A cop’s story

An unusual career path, a $100,000 pay cut, and a cop who calls people "neighbors." Also, 7 other things worth your time.

This is the story of a rookie beat patrol officer in a medium-sized city. He came to the job late—49 years old now, and he’s only been on the force a few years.

Here’s his career path: joined the Coast Guard out of high school, then worked as a waiter and a flight attendant while attending college at night. From there, he worked for the U.S. Capitol Police in Washington for a couple years, then the federal air marshal program after 9/11.

Then, a few years with the CIA, then work with a global intelligence and security company, and finally his current job with the police in Savannah, Georgia.

Wait, back up. The CIA. Good, you caught that. The officer’s name is Patrick Skinner. I originally heard of him because somebody retweeted him on Twitter, and I started following.

(This despite the fact that his Twitter bio reads in part: “a truly terrible twitter follow.”)

His story, as I missed at the time but later read, was shared in an article by Ben Taub in The New Yorker, which spurred some more interviews and other coverage.

Largely, he focuses on two things:

  • First, how and why Skinner wound up taking a $100,000-a-year pay cut in his 40s to work as a rookie cop — in a department where the police cars have 200,000 miles on them, and he has to shell out his own money for armor plating in his bullet resistent vest.

  • Second, the similiarities between being a CIA case officer in Afghanistan and Iraq, and being a beat patrol officer in the U.S.

It’s probably easier to tell the how-he-became-a-cop story first. The short version is that when he came home from the Middle East and left the CIA in 2010, Skinner and his wife moved to Savannah, near where he’d grown up.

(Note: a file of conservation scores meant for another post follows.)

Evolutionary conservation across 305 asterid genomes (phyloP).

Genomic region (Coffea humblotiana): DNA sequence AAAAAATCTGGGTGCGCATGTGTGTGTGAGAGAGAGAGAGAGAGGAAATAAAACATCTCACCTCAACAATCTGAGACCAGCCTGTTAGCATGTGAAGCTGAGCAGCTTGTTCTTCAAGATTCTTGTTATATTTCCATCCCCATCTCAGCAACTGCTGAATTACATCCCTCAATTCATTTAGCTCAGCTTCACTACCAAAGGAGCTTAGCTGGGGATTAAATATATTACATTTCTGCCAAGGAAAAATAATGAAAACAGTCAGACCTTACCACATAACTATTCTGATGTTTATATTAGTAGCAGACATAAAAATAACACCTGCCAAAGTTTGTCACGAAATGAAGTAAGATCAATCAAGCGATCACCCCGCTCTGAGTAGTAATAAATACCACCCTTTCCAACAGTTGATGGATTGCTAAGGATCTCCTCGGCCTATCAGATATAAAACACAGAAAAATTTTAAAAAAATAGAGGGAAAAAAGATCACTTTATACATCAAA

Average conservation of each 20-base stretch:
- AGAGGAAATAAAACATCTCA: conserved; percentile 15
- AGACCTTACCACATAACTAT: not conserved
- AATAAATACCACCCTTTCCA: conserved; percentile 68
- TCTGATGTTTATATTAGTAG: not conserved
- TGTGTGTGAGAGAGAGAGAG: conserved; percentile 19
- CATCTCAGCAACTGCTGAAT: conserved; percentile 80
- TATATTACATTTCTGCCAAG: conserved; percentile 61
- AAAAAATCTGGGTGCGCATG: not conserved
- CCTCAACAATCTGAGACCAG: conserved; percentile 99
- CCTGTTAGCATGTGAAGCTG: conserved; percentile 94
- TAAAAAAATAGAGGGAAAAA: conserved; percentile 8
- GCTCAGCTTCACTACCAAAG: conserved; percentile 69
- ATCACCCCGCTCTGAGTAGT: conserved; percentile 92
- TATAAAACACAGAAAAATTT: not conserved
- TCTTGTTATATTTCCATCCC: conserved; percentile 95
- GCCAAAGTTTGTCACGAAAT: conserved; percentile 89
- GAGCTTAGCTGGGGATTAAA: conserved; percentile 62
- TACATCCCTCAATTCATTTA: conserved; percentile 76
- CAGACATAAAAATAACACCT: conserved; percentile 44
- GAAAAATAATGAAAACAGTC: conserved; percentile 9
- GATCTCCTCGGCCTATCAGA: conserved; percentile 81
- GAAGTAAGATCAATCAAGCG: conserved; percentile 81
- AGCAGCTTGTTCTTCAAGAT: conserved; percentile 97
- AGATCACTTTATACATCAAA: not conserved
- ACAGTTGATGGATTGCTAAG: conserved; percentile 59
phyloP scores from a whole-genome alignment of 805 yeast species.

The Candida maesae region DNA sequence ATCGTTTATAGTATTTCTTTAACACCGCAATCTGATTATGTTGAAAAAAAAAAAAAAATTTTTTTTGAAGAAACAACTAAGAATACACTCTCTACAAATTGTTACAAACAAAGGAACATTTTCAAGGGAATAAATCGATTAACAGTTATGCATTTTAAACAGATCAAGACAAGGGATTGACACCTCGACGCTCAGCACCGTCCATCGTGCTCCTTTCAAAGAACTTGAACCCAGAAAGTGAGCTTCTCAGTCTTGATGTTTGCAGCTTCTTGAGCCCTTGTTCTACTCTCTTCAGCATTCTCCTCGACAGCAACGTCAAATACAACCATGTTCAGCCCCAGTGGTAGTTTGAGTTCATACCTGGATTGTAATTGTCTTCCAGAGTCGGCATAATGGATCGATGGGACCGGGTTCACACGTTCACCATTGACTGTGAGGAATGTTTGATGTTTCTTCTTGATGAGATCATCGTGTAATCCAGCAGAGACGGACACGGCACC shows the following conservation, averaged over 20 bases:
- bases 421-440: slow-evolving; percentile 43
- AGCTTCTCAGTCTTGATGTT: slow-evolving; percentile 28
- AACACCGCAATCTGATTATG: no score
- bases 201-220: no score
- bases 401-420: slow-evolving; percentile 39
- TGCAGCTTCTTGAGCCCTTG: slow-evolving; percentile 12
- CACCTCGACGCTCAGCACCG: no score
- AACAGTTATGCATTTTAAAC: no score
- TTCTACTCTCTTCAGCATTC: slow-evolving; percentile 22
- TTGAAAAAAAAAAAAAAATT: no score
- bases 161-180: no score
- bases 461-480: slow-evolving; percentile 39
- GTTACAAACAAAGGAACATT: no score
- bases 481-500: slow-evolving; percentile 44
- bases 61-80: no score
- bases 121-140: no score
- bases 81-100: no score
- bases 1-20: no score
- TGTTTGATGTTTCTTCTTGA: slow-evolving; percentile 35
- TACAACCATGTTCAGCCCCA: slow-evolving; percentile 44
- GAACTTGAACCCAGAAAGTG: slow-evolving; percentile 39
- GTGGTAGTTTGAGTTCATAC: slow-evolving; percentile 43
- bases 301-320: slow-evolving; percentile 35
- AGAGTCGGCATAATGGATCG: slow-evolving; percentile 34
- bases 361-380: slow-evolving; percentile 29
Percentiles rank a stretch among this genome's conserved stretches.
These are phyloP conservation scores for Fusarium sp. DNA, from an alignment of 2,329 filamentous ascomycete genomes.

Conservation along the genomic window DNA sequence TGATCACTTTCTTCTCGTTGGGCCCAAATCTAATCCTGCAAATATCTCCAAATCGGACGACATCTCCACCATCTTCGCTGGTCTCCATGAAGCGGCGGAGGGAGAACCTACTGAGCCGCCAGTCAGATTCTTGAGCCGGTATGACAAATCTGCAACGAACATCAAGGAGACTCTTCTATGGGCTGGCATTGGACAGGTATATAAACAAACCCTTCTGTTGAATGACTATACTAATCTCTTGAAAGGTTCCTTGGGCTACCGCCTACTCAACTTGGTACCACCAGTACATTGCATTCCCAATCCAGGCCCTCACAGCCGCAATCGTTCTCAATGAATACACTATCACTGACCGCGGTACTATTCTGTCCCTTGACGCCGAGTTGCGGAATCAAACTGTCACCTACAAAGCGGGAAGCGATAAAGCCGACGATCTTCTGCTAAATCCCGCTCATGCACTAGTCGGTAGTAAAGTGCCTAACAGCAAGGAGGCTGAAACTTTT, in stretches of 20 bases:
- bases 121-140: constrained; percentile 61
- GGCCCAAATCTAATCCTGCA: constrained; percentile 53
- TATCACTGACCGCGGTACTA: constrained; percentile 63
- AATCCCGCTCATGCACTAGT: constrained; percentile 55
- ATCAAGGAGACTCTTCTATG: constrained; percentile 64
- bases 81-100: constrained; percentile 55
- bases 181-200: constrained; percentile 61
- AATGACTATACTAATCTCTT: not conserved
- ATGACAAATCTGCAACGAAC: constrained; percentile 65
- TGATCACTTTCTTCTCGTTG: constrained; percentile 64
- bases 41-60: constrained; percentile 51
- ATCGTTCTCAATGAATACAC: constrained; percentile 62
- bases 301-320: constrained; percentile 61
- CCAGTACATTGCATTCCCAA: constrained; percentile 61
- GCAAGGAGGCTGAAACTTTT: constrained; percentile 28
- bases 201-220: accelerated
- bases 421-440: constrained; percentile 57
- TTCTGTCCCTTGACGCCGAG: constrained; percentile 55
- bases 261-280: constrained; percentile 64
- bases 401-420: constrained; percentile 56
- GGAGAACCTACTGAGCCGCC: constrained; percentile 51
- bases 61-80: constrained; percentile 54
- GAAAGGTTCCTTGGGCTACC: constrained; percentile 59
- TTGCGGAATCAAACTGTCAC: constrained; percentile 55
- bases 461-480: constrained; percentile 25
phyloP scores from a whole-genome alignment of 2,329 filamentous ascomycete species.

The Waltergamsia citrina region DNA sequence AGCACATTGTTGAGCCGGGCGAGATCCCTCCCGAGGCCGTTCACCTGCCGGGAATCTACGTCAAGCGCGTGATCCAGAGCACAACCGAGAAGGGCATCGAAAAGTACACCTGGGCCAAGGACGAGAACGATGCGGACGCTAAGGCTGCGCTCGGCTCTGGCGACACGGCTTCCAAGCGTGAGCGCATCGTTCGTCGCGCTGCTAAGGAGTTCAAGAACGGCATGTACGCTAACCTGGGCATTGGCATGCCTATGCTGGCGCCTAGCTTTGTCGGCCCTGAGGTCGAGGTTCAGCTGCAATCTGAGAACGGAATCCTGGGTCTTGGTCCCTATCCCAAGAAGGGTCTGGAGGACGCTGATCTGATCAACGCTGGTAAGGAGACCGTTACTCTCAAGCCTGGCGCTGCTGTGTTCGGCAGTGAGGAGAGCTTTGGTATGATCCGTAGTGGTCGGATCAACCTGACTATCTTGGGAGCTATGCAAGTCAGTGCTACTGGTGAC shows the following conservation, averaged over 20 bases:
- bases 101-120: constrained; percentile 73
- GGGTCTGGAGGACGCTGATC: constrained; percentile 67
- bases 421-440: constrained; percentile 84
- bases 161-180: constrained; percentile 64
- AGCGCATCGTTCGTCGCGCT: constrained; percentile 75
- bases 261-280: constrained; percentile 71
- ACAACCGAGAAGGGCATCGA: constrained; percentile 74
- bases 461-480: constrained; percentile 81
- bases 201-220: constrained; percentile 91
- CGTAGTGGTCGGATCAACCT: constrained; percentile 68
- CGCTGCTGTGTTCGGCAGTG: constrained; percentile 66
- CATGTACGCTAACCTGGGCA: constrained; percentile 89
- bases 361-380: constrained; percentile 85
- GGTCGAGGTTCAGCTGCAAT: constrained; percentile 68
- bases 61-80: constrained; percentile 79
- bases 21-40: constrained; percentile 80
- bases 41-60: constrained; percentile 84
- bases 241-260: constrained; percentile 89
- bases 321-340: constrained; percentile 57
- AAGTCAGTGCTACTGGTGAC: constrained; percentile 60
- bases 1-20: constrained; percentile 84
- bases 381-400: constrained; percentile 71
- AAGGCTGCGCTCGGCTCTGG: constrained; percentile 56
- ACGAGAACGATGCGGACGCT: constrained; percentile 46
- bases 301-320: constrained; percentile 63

Over the next few years, in what he called his “last act of recruitment,” he persuaded his parents and his sister to return to the area, too.

Then, one of his best friends in the CIA was killed by ISIS in Afghanistan. He was working as a consultant and speaker by then, effectively disconnected from both his former spy work and his city.

Skinner, Taub wrote, “felt like a fraud.”

He preached that insurgencies arose out of the failure of local policing, yet he didn’t know a thing about the gangs operating a few blocks away.

“We have people that are disappearing into the cracks of society,” he said. And they can be helped only on an individual basis. “Then you have to scale that support to a neighborhood. And then to a city.”

So, he joined the police. As for how being a cop is like being a CIA case officer, he talks both in the New Yorker article and elsewhere about playing a long game, recognizing limitations—and realizing that for most people, one bad encounter with the police can overshadow many good ones.

For example, he said in another interview, a cop is usually more likely to say the wrong thing to someone and do harm to the cause, than to do good by saying the right thing.

“If you don’t know what to say, don’t say anything. … Always be respectful … Listen. Don’t be rude. Don’t be arrogant. And so I do that now as a beat cop in Savannah, with every single call. And it’s paying off, so far anyway.”

Also, Skinner says lots of overseas efforts are doomed simply because people rotate in and out—six months, a year—coming in with overwhelming force, remaining separate, and never really understanding or becoming a part of the places they’re working.